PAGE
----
Fridas Mexican Beach House Maui Tequilas

Frida’s Tequila Facts

Few beverages hold as much mystique as tequila!

The prized Mexican pick-me-up drink bring to mind imaginations of oversized sombreros, mariachi bands, and salt-rimmed margaritas. Tequila is the most misinterpreted liquor, surrounded by years of folk tale and fables.

Blue Agave Plant

Weber Blue Agave Plant (Agave Tequilana)

The weber blue agave, is the origins of how Tequila is made. The core of the plant contains aguamiel (honey water), is the sap of the Mexican maguey plant which is believed to have therapeutic qualities.

All tequila must be produced using blue agave. So in essence, Tequila is Plant-Based. In fact, Tequila is a Mezcal but mezcal is not Tequila! Confused?

According to Mescal PHD, there are three key reasons why mezcal is different from tequila:

  1. Tequila and mezcal are produced in different states of Mexico (though there is overlap).
  2. Tequila can only be made, by law, with one variety of agave:  the Blue Agave.  Mezcal can be made with upwards of 30 varieties of agave, though most are made with the Agave Espadin.
  3. The production process for mezcal is different from tequila which leads to a distinctly different flavor profile for mezcal.

All tequilas are mezcals… Now I’m really confused!?

Tequila must be made from the Blue Agave.  Mezcal, on the other hand, can be made from more than 30 varieties of agave, including the Blue Agave.

The Agave plant have these long spear-like leaves. When they harvest the Agave the leaves are sheared off and what’s left is called the “pina” which looks like a large pineapple.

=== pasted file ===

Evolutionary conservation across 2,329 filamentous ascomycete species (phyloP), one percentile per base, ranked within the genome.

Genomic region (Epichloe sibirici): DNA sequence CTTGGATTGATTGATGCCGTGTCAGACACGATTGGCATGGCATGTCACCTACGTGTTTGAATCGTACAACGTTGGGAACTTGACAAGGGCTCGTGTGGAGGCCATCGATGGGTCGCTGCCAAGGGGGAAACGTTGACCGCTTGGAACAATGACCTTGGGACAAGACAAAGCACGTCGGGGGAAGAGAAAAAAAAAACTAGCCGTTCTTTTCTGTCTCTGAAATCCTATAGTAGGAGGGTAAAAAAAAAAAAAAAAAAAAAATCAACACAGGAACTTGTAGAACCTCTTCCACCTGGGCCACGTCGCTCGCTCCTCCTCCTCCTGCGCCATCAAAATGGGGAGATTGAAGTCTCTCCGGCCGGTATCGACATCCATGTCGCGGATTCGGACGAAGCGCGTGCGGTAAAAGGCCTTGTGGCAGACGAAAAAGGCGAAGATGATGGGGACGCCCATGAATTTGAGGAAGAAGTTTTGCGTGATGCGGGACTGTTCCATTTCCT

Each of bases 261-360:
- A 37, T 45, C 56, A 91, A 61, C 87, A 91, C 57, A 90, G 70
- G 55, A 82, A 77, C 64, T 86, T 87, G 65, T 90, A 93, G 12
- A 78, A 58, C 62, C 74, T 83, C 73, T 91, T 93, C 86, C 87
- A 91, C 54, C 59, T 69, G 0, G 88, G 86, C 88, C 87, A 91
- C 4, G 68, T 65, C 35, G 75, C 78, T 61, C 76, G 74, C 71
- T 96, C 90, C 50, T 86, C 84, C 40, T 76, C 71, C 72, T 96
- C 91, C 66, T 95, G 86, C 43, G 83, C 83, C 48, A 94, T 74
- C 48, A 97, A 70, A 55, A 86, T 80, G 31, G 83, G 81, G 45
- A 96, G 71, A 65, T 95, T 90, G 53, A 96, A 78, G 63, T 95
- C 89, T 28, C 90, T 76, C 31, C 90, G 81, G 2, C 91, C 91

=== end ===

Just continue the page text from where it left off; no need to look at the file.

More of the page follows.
With tequila, the pinas are cooked in large industrial ovens, with large, stainless-steel industrial pressure cookers.

Old Mexican Agave Wagon

Traditional Mexican Agave Wagon

With artisanal mezcal, the process is much more handcrafted and follows the process that has been used for hundreds of years. With artisanal mezcal production, the pinas are cooked in an underground, earthen pit.

It is lined with volcanic rock.  A fire is started in the bottom with wood.  This fire burns to the embers heating the volcanic rocks to extreme heat.  The pinas are then piled into the pit and covered with about a foot of earth.  This underground “oven” now smokes, cooks and caramelizes the pina over a multi-day cooking process.

It’s because of this underground baking process that gives the smoky flavor to a mezcal.

So when you see a premium mezcal for $50, $60, or even $100 a bottle, know that you are paying for a bottle of drinkable art that has been made this way since the 1600’s.

This is why mezcal at the basic level is different than tequila.

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